It’s all over. Let’s just go ahead and get used to it. While science fiction tales have foretold the oncoming artificial intelligence uprising for a while now, it used to be easy to write these off as fanciful yarns spun by the Luddite imagination. With every new AI advancement, however, it seems we might be already witnessing the end of the domination of human intelligence on Earth. Artificial intelligence systems already handily defeat puny human minds at Jeopardy, the ancient Chinese game Go, earning kills in deathmatch video games, and even picking winning horses in the Kentucky Derby. Hell, they’re even writing pop songs that are a lot better than some of the mindless drivel on the radio these days. Darned kids and their Walkmans…
At any rate, artificial intelligence’s terrifying unrelenting march towards human enslavement continues with the most recent announcement that AI can now out perform even the best human players at No-Limit Texas Hold’em Poker. The system, called Libratus, was designed by computer scientists from Carnegie Mellon University. It is currently squaring off against poker pros in a twenty-day tournament at Rivers Casino in Pittsburgh. The tournament, called “Brains Vs. Artificial Intelligence: Upping the Ante,” follows a similar tournament in 2015 in which humans came out on top.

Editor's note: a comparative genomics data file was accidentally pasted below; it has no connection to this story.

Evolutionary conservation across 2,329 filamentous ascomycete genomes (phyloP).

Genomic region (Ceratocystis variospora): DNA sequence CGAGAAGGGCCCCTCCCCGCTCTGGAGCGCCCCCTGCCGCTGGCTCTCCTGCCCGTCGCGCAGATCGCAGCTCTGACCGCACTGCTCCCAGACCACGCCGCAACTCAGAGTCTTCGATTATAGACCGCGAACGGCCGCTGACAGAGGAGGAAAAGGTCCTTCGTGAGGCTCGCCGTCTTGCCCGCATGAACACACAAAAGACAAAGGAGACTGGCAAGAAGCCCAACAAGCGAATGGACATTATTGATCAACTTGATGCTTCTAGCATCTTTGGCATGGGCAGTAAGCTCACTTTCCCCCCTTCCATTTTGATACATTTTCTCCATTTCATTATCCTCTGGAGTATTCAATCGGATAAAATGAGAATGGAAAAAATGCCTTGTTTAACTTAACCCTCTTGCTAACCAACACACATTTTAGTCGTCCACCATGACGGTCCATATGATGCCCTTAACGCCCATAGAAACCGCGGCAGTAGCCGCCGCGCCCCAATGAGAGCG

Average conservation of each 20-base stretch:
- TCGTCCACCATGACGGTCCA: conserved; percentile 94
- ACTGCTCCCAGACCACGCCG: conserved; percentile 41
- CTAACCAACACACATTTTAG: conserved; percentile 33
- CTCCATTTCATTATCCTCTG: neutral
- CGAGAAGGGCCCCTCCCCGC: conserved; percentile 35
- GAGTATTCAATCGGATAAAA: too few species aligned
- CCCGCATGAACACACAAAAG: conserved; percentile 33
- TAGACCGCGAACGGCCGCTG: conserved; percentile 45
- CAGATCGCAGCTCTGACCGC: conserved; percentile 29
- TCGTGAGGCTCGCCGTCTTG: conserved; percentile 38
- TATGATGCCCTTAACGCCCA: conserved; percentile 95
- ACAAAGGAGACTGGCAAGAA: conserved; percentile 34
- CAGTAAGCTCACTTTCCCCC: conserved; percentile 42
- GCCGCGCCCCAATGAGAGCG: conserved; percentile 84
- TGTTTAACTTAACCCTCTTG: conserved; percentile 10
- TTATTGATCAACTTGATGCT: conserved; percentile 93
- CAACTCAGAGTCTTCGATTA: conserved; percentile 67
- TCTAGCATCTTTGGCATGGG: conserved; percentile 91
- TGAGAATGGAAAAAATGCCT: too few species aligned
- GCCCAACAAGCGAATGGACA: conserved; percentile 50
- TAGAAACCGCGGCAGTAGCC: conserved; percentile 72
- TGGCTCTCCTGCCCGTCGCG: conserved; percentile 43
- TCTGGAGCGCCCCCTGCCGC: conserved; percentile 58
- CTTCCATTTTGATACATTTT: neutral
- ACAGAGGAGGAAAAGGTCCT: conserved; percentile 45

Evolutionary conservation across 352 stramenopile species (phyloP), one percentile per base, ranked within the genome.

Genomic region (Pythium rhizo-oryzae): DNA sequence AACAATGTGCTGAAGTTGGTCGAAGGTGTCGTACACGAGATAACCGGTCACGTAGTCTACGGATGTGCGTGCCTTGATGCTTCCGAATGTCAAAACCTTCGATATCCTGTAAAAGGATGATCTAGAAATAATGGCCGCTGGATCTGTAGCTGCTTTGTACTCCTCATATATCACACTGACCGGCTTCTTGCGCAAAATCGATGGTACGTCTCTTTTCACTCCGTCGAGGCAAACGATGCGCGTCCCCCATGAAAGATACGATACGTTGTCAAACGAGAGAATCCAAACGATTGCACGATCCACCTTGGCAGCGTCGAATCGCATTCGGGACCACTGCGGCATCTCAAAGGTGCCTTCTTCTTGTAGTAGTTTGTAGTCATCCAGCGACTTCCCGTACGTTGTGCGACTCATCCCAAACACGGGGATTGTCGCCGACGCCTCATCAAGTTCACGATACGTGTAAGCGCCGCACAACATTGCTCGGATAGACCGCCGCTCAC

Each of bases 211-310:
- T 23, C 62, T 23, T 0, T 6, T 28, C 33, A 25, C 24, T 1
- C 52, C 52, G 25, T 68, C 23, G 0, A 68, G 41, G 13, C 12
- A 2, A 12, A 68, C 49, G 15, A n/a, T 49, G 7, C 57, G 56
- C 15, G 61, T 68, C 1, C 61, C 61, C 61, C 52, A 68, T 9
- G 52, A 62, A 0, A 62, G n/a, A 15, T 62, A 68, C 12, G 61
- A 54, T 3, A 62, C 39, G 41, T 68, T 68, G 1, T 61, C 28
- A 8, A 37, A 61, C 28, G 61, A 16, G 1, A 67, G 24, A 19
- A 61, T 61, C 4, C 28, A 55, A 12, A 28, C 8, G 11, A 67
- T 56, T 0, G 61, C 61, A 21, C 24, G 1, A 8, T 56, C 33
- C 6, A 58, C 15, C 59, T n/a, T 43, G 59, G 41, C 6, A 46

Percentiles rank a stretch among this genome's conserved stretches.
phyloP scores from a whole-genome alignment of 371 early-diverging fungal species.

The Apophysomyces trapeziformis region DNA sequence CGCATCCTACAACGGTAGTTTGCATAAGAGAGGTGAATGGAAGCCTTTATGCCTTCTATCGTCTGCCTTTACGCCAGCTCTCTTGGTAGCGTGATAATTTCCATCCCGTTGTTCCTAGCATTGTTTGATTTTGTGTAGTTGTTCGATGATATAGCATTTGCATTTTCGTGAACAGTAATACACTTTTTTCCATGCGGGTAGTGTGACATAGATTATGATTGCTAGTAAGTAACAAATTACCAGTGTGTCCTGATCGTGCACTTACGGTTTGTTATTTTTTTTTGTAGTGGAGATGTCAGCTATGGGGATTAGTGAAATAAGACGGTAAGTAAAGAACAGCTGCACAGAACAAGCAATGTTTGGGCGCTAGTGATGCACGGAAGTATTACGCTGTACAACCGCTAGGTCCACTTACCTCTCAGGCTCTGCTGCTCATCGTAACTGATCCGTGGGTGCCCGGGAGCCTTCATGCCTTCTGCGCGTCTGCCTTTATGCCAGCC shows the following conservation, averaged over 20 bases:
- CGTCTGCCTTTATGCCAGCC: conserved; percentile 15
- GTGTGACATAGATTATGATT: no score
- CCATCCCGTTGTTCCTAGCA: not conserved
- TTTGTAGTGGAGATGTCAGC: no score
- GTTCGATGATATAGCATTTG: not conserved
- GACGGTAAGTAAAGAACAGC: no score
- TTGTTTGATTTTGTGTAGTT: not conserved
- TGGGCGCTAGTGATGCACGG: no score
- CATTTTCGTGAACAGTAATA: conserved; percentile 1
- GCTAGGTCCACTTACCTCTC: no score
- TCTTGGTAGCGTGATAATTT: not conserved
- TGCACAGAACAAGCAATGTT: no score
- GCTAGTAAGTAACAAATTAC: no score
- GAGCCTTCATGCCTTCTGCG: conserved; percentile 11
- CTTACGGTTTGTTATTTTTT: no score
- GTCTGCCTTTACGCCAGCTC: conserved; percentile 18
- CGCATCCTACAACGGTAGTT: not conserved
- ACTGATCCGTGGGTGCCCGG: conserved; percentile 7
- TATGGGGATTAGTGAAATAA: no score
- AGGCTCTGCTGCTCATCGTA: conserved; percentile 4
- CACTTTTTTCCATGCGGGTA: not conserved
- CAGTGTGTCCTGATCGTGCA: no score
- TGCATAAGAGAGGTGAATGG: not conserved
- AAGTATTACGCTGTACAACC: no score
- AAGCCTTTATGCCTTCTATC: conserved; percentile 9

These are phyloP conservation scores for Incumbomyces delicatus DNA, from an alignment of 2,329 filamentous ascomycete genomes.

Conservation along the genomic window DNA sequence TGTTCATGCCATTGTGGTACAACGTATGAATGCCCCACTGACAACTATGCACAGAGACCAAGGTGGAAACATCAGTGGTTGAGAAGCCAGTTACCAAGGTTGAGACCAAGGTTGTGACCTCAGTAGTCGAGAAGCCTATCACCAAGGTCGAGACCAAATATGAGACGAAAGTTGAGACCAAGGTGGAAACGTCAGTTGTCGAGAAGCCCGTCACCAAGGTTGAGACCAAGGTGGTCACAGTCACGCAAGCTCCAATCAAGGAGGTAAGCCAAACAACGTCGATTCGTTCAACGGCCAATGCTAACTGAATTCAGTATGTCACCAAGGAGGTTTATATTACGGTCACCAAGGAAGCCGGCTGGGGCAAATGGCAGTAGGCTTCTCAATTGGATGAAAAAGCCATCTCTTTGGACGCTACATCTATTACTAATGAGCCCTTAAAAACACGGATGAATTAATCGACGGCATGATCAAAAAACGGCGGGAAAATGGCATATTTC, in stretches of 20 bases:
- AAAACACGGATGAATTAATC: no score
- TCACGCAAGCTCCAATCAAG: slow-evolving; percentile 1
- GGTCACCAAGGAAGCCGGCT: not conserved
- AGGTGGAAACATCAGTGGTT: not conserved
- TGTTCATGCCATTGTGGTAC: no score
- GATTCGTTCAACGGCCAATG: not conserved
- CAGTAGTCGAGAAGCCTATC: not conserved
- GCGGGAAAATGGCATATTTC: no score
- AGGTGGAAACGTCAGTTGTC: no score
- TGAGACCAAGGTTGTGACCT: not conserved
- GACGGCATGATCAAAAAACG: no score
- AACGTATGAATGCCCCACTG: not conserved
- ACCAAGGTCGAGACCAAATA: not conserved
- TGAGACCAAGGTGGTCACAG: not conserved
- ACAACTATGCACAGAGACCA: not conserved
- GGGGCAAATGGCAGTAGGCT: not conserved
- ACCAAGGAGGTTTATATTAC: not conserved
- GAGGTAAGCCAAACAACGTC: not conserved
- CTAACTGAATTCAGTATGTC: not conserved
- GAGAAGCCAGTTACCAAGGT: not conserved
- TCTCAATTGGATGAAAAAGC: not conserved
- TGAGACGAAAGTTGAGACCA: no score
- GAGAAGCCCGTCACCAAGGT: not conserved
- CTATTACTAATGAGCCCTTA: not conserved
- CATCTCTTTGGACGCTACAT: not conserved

Poker is especially difficult for computer systems to play due to the complexity of both the game mechanics and human behavior. In a hand of poker, there are upwards of 10160 possible game scenarios - more than the total number of atoms in the known universe. Couple that with the human unpredictability of bluffing and betting, and you’ve got an incredibly complex game. Libratus' designers are secretive about the system's actual programming, but claim that the system is designed to determine every possible scenario for each turn of play and choose the best course of action.
Already, Libratus has defeated some of the best poker players in the game today. When some players complained about the system’s painfully slow rate of play, its creator, CMU professor Thomas Sandholm, claims Libratus’ relaxed pace is due to its intelligence:
It’s thinking. It’s thinking much faster, but it’s also thinking much more.
According to CMU, the system isn’t just adept at playing poker. Its designers claim Libratus is capable of responding to any scenario featuring “incomplete and misleading information,” such as military strategy, business negotiations, cybersecurity systems design, and even creating medical treatments. Yep, sounds like Skynet to me. If you need me, I'll be in my doomsday bunker learning how to milk cockroaches.